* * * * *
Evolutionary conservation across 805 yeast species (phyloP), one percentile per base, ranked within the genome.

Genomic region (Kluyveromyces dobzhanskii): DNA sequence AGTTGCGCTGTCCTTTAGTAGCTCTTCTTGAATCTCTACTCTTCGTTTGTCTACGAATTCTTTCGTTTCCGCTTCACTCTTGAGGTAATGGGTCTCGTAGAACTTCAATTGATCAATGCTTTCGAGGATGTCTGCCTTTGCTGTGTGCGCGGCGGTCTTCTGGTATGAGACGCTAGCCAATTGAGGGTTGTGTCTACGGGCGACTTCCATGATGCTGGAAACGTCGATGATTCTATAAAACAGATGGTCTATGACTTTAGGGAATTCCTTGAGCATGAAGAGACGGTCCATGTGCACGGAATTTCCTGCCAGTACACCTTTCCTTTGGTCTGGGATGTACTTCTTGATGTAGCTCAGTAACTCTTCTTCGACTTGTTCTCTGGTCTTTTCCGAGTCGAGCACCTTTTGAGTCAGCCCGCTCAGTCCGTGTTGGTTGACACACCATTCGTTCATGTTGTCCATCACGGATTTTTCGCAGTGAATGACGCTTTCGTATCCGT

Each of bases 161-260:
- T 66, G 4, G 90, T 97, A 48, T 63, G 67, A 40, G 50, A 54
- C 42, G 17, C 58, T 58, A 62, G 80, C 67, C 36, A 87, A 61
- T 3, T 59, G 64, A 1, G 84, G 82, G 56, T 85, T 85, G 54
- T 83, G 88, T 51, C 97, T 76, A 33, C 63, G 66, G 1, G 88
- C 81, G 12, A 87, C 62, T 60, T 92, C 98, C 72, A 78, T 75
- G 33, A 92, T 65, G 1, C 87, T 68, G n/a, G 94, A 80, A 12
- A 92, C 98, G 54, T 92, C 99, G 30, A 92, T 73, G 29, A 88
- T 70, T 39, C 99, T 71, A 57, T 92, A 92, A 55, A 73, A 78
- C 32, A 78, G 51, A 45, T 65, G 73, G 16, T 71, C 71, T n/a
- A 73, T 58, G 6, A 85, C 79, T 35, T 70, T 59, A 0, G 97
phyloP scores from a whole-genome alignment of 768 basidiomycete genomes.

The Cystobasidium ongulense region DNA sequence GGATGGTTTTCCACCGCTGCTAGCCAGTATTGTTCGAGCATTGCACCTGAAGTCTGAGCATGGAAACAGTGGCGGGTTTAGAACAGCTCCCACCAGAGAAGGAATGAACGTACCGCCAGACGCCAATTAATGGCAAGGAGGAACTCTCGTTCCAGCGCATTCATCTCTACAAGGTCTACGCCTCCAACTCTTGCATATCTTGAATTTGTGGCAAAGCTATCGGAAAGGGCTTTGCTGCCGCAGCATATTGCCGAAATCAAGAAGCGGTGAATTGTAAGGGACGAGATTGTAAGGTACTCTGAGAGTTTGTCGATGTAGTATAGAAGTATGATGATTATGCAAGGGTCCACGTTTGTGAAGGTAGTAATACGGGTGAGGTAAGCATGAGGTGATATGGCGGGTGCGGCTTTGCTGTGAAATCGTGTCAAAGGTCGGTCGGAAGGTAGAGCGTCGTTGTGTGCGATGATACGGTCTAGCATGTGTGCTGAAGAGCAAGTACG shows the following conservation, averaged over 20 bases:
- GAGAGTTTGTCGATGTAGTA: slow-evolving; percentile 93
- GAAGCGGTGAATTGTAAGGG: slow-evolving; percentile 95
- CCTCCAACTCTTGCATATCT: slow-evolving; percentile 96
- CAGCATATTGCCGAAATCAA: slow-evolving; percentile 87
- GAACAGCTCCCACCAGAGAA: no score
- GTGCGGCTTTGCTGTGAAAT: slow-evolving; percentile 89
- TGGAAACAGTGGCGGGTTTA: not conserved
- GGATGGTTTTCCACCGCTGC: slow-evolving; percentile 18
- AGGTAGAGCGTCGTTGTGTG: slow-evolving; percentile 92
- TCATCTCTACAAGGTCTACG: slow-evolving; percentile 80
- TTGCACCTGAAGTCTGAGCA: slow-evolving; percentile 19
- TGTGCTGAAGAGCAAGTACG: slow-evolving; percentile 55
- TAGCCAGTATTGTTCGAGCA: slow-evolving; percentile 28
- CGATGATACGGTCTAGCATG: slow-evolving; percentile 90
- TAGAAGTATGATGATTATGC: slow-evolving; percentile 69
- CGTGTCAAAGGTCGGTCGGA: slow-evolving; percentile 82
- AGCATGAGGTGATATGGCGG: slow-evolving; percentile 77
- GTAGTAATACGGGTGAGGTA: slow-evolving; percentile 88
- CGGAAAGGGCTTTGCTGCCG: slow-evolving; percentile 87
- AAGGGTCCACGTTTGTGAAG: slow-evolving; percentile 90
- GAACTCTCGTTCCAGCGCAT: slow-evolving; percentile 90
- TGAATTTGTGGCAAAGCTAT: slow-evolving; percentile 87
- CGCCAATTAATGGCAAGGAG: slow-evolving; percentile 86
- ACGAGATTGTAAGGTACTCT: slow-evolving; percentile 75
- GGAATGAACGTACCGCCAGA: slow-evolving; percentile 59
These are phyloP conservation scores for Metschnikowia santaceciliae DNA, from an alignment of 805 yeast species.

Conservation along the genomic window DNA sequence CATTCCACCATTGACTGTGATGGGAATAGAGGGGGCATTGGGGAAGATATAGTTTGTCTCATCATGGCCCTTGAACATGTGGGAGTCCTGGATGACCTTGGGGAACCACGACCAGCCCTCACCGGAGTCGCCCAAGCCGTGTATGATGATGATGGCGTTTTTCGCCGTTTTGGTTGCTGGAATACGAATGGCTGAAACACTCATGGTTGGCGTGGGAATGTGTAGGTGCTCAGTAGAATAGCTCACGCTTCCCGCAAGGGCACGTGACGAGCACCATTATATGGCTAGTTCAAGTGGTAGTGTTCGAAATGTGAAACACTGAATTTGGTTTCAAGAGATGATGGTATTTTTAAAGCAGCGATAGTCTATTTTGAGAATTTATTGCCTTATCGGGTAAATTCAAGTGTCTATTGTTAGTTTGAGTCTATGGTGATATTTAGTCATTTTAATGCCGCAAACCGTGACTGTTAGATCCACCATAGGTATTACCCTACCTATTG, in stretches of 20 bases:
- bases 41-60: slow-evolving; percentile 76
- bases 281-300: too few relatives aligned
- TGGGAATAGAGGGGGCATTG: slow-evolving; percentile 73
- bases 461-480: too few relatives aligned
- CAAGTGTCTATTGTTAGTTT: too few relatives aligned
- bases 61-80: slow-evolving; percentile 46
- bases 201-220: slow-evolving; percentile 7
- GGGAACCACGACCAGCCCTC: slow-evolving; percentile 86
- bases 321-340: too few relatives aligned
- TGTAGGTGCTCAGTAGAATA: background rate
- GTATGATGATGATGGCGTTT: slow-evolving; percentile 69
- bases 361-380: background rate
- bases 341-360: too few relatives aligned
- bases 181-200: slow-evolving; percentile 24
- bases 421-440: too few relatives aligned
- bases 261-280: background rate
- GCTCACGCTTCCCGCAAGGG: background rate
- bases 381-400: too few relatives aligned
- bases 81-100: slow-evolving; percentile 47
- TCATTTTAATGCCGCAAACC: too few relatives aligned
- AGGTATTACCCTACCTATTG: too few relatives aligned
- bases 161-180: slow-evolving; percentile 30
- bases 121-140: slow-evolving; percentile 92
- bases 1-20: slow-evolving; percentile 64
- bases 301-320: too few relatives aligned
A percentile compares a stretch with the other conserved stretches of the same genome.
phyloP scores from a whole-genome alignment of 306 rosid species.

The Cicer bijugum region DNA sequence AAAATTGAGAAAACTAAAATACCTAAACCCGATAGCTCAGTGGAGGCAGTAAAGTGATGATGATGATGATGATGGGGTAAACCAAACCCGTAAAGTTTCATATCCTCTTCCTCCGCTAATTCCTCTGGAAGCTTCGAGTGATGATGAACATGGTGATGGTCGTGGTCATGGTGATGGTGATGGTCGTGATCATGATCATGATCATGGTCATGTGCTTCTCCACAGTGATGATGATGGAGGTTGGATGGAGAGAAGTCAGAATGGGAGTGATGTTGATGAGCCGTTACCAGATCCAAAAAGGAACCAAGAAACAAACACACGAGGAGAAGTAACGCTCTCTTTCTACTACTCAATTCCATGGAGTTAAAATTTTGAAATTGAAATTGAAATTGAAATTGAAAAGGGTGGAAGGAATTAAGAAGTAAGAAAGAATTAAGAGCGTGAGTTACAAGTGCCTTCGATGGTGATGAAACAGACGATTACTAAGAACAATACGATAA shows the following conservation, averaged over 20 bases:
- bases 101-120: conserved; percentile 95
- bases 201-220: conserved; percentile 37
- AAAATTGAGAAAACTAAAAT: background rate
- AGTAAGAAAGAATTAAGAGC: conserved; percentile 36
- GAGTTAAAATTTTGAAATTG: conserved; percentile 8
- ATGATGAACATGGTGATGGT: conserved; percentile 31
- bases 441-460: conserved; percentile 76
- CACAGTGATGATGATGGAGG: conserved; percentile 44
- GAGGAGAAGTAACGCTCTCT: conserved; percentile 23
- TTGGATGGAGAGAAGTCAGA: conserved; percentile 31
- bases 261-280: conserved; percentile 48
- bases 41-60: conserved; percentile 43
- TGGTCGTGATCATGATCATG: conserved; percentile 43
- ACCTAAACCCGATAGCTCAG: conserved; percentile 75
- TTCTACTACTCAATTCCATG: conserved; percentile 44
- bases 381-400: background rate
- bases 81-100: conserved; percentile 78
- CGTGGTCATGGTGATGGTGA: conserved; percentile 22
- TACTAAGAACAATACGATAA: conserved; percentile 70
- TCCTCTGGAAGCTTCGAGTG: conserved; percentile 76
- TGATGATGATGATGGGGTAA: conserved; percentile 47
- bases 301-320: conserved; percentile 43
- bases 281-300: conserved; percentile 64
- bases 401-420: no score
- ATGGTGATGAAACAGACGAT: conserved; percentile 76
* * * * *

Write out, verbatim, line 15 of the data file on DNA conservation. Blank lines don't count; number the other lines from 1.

The Cystobasidium ongulense region DNA sequence GGATGGTTTTCCACCGCTGCTAGCCAGTATTGTTCGAGCATTGCACCTGAAGTCTGAGCATGGAAACAGTGGCGGGTTTAGAACAGCTCCCACCAGAGAAGGAATGAACGTACCGCCAGACGCCAATTAATGGCAAGGAGGAACTCTCGTTCCAGCGCATTCATCTCTACAAGGTCTACGCCTCCAACTCTTGCATATCTTGAATTTGTGGCAAAGCTATCGGAAAGGGCTTTGCTGCCGCAGCATATTGCCGAAATCAAGAAGCGGTGAATTGTAAGGGACGAGATTGTAAGGTACTCTGAGAGTTTGTCGATGTAGTATAGAAGTATGATGATTATGCAAGGGTCCACGTTTGTGAAGGTAGTAATACGGGTGAGGTAAGCATGAGGTGATATGGCGGGTGCGGCTTTGCTGTGAAATCGTGTCAAAGGTCGGTCGGAAGGTAGAGCGTCGTTGTGTGCGATGATACGGTCTAGCATGTGTGCTGAAGAGCAAGTACG shows the following conservation, averaged over 20 bases: